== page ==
By Stephen Young
By Stephen Young
By Stephen Young
By Jim Schutze
By Rachel Watts
By Lauren Drewes Daniels
You must push them to say the obvious about this cruising demographic--that the majority of guys who create bumper-to-bumper clogs on Main after 11 p.m. on weekend nights, high-fiving each other from opposite lanes through the open windows, are young and Latino. And that some of them blast gangsta rap from their radios, have symbols shaved into their hair, and sport baggy pants, backward caps, bandannas, and tattoos. And that the April 24 introduction of the Main Street barriers is nicely timed with what police acknowledge is an annual citywide upsurge in gang activity--warm Dallas springs, when everyone, including gangbangers, likes to spend time outside.
These young men come from the working-class Hispanic neighborhoods of East Dallas and nearby Oak Cliff. Cultural stereotypes dictate that because they are brown and dressed in the vestments of hip-hop culture, they must be gang members. Yet only an idiot would deny that gangs are active in some Hispanic Dallas neighborhoods, and that the real 'bangers look disconcertingly like the good kids. And that both like to pile in their cars and go where the action is on Friday and Saturday nights.
Unfortunately, perception is everything in commerce--especially when you have crowds of nervous white people with large disposable incomes, who are the vast majority of those who make weekend treks to Deep Ellum's bars, restaurants, and clubs. With a local media eager to pounce on any instance of violence in downtown's eastern entertainment district and an understandable desire not to link the words "Hispanic" and "gang" automatically, the natives can't be too careful of what they say.
"I was told by a major media outlet that if anything violent happened in Deep Ellum, it would immediately be one of the top stories," says Mark Sonna, president of the Deep Ellum Association. He took over the post last October and, along with the association's Julie Driver, was instrumental in coordinating the anti-cruising effort. "The Deep Ellum Association has waged a six-year campaign to convince people that this area is not a dangerous place to come. We got that reputation in the late '80s, in part because it was more dangerous then. But all our work could go down the drain the instant someone is killed or badly hurt."
The current crime picture seems to bear out Sonna's optimistic view of Deep Ellum safety. Sonna and Lt. Jeff Cotner, who oversees the Central Business District that includes both the West End and Deep Ellum, as well as Sgt. Mark Langford and Detective Sam Schiller from the DPD's gang unit, confirm that assaults and robberies in the area have decreased slightly over the last two years. The scuffles, brawls, and robberies are unusually low, they insist, when you consider that around 60,000 people a week visit Deep Ellum, most on the weekend. There's been only one murder in the past calendar year. It and most of the other problems were not related to gang activity.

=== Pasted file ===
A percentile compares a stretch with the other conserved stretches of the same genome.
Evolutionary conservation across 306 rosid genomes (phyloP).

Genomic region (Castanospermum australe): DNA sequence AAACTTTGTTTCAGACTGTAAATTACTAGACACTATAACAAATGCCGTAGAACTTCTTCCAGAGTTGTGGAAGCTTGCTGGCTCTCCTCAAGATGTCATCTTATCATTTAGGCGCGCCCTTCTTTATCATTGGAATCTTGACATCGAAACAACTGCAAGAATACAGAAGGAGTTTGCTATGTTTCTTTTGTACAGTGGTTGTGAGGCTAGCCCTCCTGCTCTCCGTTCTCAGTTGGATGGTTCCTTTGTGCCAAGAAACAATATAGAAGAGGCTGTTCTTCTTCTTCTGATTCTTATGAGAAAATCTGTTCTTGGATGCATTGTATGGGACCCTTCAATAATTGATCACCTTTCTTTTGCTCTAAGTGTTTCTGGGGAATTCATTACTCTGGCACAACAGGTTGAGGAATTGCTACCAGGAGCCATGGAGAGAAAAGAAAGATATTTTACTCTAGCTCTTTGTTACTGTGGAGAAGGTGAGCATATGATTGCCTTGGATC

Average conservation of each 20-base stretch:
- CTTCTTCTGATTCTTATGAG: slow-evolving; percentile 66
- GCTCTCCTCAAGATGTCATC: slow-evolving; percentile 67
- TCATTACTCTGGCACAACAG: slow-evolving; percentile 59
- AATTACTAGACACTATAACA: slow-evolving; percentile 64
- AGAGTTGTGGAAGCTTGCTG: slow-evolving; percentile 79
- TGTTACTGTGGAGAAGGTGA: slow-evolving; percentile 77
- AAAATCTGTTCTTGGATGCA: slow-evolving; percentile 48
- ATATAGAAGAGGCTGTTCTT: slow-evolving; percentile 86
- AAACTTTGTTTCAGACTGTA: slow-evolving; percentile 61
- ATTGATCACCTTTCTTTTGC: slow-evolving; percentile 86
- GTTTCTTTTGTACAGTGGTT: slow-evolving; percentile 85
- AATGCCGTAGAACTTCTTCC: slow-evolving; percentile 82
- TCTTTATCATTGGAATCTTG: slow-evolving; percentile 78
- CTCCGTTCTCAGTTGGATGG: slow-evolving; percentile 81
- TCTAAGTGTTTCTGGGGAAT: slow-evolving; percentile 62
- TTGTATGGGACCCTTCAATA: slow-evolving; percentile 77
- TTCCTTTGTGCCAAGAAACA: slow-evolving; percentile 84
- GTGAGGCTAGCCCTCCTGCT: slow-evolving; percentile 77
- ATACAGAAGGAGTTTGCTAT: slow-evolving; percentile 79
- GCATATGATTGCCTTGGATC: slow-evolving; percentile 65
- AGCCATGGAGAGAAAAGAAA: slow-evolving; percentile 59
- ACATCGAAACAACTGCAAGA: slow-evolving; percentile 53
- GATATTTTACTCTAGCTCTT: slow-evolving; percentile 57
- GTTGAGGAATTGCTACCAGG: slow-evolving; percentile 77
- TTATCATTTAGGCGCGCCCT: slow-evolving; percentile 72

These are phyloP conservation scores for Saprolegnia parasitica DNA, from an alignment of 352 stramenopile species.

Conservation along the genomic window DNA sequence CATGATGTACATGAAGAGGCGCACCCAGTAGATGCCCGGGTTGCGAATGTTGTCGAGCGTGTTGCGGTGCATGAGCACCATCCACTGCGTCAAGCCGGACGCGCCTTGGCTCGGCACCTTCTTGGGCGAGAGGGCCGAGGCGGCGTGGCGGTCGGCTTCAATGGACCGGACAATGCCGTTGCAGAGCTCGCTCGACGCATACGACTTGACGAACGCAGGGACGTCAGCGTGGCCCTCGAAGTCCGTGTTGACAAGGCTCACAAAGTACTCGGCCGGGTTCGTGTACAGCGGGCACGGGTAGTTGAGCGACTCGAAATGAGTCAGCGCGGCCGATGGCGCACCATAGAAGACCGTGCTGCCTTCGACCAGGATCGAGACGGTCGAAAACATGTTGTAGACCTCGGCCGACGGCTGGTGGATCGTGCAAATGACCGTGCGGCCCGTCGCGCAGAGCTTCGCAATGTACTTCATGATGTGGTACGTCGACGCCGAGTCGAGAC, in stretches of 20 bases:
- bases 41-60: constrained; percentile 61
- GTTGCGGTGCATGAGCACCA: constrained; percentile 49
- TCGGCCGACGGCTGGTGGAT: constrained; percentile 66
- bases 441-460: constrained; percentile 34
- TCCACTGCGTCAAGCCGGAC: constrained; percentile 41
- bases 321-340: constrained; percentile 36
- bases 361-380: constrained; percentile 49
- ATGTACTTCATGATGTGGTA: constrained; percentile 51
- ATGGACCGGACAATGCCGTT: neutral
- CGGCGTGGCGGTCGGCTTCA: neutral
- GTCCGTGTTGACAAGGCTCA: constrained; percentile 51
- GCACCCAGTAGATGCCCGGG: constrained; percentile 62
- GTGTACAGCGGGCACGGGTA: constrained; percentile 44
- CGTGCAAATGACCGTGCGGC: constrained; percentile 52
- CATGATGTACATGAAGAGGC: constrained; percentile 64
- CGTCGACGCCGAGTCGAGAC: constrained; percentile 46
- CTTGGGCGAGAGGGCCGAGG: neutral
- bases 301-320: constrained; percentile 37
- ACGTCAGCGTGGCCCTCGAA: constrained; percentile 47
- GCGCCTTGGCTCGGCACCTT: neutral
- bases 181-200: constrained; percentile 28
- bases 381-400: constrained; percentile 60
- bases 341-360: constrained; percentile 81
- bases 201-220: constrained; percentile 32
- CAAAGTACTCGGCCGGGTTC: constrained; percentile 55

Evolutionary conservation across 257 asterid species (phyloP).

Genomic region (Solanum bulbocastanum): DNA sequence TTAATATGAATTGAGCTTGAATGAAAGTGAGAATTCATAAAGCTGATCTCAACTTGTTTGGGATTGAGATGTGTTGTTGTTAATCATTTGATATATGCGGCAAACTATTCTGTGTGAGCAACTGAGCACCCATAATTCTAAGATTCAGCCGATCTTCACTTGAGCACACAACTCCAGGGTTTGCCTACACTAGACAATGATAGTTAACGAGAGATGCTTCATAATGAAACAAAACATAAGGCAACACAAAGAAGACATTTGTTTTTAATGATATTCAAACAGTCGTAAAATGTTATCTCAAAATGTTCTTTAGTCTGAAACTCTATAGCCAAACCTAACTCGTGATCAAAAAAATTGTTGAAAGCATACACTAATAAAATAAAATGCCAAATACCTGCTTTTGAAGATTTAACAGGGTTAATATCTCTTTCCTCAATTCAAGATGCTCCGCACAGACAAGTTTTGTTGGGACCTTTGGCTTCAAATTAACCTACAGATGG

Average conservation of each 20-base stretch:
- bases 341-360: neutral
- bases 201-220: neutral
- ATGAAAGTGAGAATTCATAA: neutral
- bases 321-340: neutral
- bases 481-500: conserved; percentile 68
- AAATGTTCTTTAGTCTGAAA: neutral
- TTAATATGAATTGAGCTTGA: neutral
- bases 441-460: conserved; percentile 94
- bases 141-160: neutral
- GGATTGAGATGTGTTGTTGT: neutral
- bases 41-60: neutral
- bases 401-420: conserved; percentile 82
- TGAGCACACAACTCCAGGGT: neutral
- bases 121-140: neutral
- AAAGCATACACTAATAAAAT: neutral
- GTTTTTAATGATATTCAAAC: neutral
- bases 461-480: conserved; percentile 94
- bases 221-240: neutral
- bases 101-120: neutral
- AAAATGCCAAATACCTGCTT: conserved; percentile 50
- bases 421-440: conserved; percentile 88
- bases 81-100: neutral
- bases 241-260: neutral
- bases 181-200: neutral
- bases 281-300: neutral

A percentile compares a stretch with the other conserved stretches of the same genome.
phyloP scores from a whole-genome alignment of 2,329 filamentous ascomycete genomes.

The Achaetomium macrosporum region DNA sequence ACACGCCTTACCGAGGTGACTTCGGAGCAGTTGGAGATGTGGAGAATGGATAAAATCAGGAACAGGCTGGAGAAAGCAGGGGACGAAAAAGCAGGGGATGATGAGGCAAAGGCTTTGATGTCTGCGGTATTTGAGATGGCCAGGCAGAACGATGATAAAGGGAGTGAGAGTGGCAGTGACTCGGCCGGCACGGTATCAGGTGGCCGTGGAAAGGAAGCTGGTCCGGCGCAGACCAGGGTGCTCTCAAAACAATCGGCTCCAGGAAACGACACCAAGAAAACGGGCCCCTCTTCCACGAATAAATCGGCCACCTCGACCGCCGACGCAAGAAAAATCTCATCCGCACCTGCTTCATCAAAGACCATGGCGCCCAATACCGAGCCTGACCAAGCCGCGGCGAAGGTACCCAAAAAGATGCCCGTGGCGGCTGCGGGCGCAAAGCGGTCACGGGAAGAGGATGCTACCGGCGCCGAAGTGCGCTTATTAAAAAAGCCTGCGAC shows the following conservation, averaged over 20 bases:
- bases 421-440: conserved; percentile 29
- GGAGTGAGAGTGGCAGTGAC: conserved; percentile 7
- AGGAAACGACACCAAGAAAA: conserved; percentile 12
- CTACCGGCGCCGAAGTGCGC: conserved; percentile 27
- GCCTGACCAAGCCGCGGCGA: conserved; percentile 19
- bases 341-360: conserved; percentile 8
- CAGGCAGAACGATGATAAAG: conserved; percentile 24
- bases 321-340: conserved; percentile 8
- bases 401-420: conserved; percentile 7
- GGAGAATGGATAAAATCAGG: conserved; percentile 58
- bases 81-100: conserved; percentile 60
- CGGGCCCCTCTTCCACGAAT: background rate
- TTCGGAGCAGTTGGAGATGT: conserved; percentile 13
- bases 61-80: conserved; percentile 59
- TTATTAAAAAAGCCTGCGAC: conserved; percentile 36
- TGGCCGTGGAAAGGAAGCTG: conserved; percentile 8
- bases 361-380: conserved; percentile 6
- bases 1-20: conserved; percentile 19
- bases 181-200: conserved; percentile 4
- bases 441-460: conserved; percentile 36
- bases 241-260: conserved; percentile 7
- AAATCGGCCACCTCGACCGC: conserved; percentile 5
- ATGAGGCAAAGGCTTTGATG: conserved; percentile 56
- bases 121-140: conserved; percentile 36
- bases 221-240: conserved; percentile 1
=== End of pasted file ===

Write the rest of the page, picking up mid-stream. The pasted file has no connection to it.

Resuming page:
But all involved admit that there's an indeterminate gang element among the Main Street cruisers, who are now forced to choose Canton or Commerce rather than use the busy Main as their strip at the height of Deep Ellum nightlife. Sonna confirms--without using the "g" word--that heading off potential gang conflict was on the Deep Ellum Association's collective mind when it decided to pony up $412 every Friday and Saturday night for extra cops to stand at Good-Latimer and Malcolm X. "We wanted to do that, we wanted to clear the congestion caused by cruising, and we wanted to open up these establishments so people could enjoy them."
"I'll be down there this Friday night," Lt. Cotner says. "And there are people who're going to raise a red flag. My officers will be watching them. But it's very challenging to us, because we can't act just because of how someone looks."
So how, exactly, do the police determine what is "gang activity" and what is typical teenage behavior?
"You can dress like your buddies and walk around calling yourselves The Four Thugs," says Langford of the DPD's gang unit. "But the police don't consider you a gang unless you're committing criminal activity. And so a lot of our work is just observing."
"What you have to remember is, most of these kids who look like gang members are just wannabes," says Jessie Diaz, president of Council 4496 of the League of United Latin American Citizens. "Only about 5 percent are mean, the ones involved in the stabbings and the shootings. The others who dress and talk are just going with the flow. And a certain look--baggy clothes, backward caps--is popular in the Hispanic community."
Diaz is unafraid to use the "g" word when it applies. This isn't surprising, as he was involved in violent gang activity as a young Dallas man in the '70s, lost his brother in a drive-by shooting, and pulled his own son out of gang involvement. He speaks with candor about the violent stereotypes that hover around young Latino men.